COMMUNICATIVECOMPETENCE THROUGH DIALOGUES Arlenne M. Fernández Cand. Master in Teaching EFL Univ. De Jaen España
Dialogues• In foreign language teaching classrooms, every teacher will eventually find dialogues in his/her textbook. Teachers need to know how to cope with dialogues presented within the units.• Keeping all this in mind, we will see some key points in teaching dialogues in the EFL classrooms.
Why do we use dialogues?• We should keep in • We can either mind that dialogues teach new are a useful source vocabulary, stress of materials to on the present the pronunciation or functional language focus on a and students mostly language item with enjoy working on the help of them when they are dialogues presented regardless of appropriately. learner’s ages and levels.
Steps and Activities Before presenting Set the scene for the dialogue the dialogue using some materials Teach new words such as and structures:• vocabulary, • stick figure• grammar or drawings on the• communicative blackboard, • board figurines, orfunctions. puppets, or • the illustrations in the student’s book.
Steps and Activities While presenting the dialogue • If the dialogue is in a CD or cassette let students listen to it a• Read the dialogue at few times so that they normal speed, once or can hear the native twice, indicating the speakers. different speakers as • Ask questions on the you read. You may dialogue. These change your voice, use questions should test facial expressions and the students’ gestures or point to the understanding of the figurines, pictures or meaning of the drawings. dialogue.(Books open or closed)
Steps and Activities• Put key words or • Give clues for visuals for the substitutions in the dialogue on the dialogue. Remember board. These should that the substitutions be content, not must fit in with the structure words and sense of the whole get students (books dialogue. Students closed) reconstruct should also be the dialogue from encouraged to use these key words. their own substitutions
Steps and Activities After presenting the • According to the dialogue students´ level you can provide them with• Get students to key words to make continue where the them create their own dialogue stops. (e.g a dialogues. writing or speaking activity in pairs, groups • They can role play or individually) their creations after having checked the pronunciation in their dictionaries.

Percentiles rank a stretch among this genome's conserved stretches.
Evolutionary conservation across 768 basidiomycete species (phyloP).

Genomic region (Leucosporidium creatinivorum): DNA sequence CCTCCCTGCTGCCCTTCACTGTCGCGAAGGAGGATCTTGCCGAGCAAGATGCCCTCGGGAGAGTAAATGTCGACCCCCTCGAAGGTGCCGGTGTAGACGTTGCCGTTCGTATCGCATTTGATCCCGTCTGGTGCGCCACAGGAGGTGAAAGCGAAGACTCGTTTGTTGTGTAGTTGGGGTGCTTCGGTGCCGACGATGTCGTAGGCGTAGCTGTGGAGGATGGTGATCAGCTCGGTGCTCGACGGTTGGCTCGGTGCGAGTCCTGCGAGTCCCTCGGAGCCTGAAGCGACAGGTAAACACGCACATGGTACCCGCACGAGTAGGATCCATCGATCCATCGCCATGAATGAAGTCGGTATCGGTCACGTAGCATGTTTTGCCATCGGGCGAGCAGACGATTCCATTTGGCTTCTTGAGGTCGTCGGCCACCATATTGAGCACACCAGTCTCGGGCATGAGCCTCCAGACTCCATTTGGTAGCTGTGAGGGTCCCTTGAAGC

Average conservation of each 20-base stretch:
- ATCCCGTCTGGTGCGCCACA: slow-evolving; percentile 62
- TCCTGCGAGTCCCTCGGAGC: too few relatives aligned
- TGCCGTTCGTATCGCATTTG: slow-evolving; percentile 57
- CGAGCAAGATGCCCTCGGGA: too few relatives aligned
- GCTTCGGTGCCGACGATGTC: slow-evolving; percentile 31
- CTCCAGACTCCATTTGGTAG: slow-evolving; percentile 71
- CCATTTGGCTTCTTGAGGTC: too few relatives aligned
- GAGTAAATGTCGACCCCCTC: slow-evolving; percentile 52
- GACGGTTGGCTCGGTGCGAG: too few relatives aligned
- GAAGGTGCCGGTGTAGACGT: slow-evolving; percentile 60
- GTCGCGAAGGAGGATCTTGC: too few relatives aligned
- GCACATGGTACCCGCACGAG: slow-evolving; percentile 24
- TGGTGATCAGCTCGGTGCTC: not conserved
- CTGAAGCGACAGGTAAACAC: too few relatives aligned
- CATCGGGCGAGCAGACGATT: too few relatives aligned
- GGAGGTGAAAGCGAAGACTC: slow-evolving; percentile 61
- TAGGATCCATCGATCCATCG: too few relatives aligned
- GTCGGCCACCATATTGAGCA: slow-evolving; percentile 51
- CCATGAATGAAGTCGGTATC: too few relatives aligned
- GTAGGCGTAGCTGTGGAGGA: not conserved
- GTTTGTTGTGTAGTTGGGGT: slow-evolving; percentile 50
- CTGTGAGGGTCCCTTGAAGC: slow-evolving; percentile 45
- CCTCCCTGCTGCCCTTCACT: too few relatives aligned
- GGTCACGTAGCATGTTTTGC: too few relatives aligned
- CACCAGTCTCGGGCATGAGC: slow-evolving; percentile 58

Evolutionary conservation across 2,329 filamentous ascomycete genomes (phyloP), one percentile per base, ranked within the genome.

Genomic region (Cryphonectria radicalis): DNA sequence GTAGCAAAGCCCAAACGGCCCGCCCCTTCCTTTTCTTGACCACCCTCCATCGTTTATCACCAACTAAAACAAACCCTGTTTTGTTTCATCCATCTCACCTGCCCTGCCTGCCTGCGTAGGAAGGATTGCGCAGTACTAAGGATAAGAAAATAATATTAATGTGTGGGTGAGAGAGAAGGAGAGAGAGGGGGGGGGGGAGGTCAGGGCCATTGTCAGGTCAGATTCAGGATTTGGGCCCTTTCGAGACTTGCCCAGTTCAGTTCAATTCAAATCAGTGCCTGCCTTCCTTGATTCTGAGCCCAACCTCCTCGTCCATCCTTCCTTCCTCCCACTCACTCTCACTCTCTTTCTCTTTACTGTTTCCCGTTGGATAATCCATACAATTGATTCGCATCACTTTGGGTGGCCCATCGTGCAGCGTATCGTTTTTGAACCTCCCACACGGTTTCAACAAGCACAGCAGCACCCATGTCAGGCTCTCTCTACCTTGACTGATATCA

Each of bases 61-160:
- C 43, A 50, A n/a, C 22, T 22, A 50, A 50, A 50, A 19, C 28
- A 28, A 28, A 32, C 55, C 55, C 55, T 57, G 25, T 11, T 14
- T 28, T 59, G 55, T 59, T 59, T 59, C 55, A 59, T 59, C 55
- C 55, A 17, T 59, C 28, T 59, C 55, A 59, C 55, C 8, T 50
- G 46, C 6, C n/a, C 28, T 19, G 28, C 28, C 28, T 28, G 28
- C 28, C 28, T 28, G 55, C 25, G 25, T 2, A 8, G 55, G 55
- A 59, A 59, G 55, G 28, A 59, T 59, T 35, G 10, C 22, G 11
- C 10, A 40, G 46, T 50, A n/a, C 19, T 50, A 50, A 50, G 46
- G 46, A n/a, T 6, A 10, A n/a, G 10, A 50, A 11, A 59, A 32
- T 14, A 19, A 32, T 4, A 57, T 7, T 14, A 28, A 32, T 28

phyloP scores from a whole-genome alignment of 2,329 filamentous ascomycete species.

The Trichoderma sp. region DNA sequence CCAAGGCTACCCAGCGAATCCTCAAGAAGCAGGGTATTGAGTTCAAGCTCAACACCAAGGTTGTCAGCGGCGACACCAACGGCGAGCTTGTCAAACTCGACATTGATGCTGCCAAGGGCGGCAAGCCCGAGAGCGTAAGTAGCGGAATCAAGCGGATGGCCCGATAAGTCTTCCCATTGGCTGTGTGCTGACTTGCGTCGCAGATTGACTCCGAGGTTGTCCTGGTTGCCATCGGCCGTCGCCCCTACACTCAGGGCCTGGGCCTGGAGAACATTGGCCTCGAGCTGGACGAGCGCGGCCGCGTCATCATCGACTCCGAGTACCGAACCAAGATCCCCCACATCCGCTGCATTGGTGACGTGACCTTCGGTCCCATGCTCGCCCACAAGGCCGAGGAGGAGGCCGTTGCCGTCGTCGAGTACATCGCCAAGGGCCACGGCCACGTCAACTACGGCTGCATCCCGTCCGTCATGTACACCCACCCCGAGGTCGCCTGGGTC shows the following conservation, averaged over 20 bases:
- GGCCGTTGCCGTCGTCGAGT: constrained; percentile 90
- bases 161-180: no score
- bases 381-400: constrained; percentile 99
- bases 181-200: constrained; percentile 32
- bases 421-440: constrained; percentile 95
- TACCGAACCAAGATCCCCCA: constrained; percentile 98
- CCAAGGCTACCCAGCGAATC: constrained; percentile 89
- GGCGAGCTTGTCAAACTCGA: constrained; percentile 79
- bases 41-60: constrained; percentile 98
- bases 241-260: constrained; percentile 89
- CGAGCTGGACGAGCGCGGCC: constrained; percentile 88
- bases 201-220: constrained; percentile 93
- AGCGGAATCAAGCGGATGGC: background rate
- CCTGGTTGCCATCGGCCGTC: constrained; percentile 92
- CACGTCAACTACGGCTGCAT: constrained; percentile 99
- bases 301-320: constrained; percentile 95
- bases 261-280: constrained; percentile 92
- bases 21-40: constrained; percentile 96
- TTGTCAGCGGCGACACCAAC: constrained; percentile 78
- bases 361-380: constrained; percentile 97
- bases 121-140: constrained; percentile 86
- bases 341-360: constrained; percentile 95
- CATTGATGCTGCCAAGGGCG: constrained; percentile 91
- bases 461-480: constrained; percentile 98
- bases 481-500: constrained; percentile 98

Conclusion• In teaching setting not encouraged to get only are students involved in this process active, but teachers by activities such as need to bring their reading aloud, role- “creativity” to the play, substitution drills, classroom as well. pair/group work, Teachers should be question and answer, or able to create an problem solving. attractive teaching atmosphere by means Pure repetition or of audio-visual materials, and students memorization of should be a dialogue is NOT a communicative
References• Alright, R. "Language Learning Through Communicative Practice" in the Communicative Approach To Language Teaching, ed. C.J. Brumfit; J.K Jhonson. OUP.1979.• Hymes, D. "On Communicative Competence" In Sociolinguistics, ed. J.B. Pride; J. Holmes. Harmondsforth: Penguin, 1972.• Lavery, C. “Having fun with dialogues”. 2006. http://www.britishcouncil.org/languageassistant-teaching-tips- dialogues.htm• Pigg, D. "Choosing and Using Dialogues" in TESOL vol.10. September,1976. Charleston Latin 21,06,06, 10;34• Pilleux, M. “The Dialogue: A Useful Tool in Language Teaching”. TESOL Quarterly, vol 3. No3. pp 203-206• İsmail Çakır. “Bringing External Situations into the ELT Classrooms Through Dialogues”. Turkey 2009. http://www.hltmag.co.uk/feb09/less01.htm